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Tuesday, June 06, 2006

Week In Ink Addendum: The Trades

When I was stranded away from my house over the weekend, it came as something of a shock to realize that I had to go out and buy a set of fresh clothes and a toothbrush, and yet I had two video game systems and well over fifteen hundred pages worth of comics with me.

This probably shouldn't have been as much of a surprise as it was, but I felt it was worth noting, since the vast majority of that page count was made up by last week's trade paperback purchases that I'd left at work and therefore hadn't gotten around to reviewing for the ISB. So tonight, in an effort to keep up with my reasonably out-of-control comics buying habits and help you to become a more well-informed and generally awesome customer, tonight's ISB is devoted to What You Need To Know about last week's trade paperback releases.

Donald Duck and Uncle Scrooge v.1: Although I'm not really sure if it counts as a trade paperback considering that it's the same size and price as most of the monthly Disney books, it was solicited and marketed as one, and for good reason. Gemstone seems to have finally caught on to the market demand for (relatively) cheap and available reprints of the old Carl Barks material that Don Rosa generated with Life and Times of Scrooge McDuck, and while Somewhere In Nowhere--the last story Barks plotted that gets finished out by John Lustig and Pat Block--is interesting enough on its own, the real star of the book for me was the Barks classic North of the Yukon, a great little piece of adventure fun that ties in heavily to a segment of Life & Times.

What You Need To Know:

Uncle Scrooge Punches His Enemies With A Fistful of Money...


Essential Official Handbook of the Marvel Universe: Deluxe Edition v.1: The second volume of this massive black-and-white slab of text came out last week, and while I ordered it, I had neglected to actually purchase the first one, so I picked it up this week instead. There's really not a whole lot to say about it other than that, since everyone pretty much knows whether or not they want to buy a pair of massive books with lines like "Captain Britain can lift (press) two tons under optimal conditions" and diagrams of Iron Man's briefcase immediately upon seeing it. I do wonder, however, why Marvel bothered putting out an Essential volume for the original handbook if they were going to do the Deluxe Edition, since--unless I'm wrong about this--the DE contains all the information of the original and more.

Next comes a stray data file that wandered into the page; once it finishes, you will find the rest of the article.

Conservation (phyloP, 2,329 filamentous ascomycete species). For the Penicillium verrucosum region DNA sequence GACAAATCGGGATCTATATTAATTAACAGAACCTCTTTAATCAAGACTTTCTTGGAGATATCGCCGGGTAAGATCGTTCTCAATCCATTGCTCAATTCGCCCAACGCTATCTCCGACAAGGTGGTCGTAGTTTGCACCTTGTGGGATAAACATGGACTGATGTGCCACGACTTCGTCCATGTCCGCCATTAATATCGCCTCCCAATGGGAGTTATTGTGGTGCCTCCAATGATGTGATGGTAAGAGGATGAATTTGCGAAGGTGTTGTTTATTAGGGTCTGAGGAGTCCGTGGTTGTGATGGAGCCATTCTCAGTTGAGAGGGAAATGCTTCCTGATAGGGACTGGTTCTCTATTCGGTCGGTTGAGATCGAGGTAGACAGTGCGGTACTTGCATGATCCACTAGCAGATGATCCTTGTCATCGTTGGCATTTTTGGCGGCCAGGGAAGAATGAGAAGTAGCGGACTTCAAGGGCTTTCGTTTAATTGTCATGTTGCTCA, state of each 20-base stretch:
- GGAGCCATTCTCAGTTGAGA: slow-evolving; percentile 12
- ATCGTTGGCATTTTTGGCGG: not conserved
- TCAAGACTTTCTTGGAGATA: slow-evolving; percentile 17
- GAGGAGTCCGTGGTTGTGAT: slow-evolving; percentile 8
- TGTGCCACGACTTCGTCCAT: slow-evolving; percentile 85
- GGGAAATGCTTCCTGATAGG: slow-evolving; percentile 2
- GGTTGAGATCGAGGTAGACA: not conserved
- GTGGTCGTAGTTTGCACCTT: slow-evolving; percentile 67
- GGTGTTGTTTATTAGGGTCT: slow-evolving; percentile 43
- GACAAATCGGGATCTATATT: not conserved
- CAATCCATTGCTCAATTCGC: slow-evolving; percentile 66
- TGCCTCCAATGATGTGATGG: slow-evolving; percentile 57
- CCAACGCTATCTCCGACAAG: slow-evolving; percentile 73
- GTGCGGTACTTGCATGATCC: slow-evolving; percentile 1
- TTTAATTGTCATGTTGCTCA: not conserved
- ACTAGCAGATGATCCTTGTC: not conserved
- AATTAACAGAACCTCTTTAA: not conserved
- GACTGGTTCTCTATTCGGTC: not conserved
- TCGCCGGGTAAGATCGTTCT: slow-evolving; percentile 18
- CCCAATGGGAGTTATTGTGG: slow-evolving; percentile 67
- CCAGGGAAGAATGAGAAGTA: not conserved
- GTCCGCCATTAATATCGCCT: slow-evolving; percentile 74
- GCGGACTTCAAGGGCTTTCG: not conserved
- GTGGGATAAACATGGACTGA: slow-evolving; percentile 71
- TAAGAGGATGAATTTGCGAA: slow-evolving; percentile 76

Which is still 20 years out of date.

What You Need To Know:

Angar the Screamer is 5'10", weighs 155 pounds, and is wearing no fewer than three items of clothing that feature fringe.

It took a Russian super-spy and a blind ninja acrobat to take him down.

The Five Fists of Science: I'd passed on this one when it was originally solicited and immediately regretted the decision. Fortunately, Matt Fraction and Steven Sanders moved their two-fisted tale of historical adventure to Image, and I was able to jump on one of the most enjoyable original graphic novels that I've ever read. Despite the fact that I actually know very little about him, Nikola Tesla has always been one of those historical figures that I'd picked up enough facts about over the years to be mildly fascinated by him. Still, if there was a better way to get me to sit down and actually read something about him than by having him team up with Mark Twain and use a giant robot body to fight an occult conspiracy led by Thomas Edison and J.P. Morgan, I'd certainly like to hear it. Fraction's script is a fun and exciting piece of writing, and Saunders' art is cartoony enough to give it the animated feel of a Disney cartoon, but still with an old-timey sketchy quality that fits the story's era perfectly. Warren Ellis gave it his highest reccomendation, and with a price of $12.99, I can't help but agree.

What You Need To Know:


Showcase Presents: The Haunted Tank v.1: My feelings on the Haunted Tank are reasonably well-documented, but just to sum up: Aside from the issues where Sgt. Rock beats Nazis to death with belts of .50 caliber ammo, a tank posessed by a ghost that occasionally has to fight dinosaurs and shoot down planes while parachuting to the ground is probably the best idea for a war comic ever. Even if most of the early ones constantly reference the sound of General Stuart's "gay, reckless laugh" like five times in one story.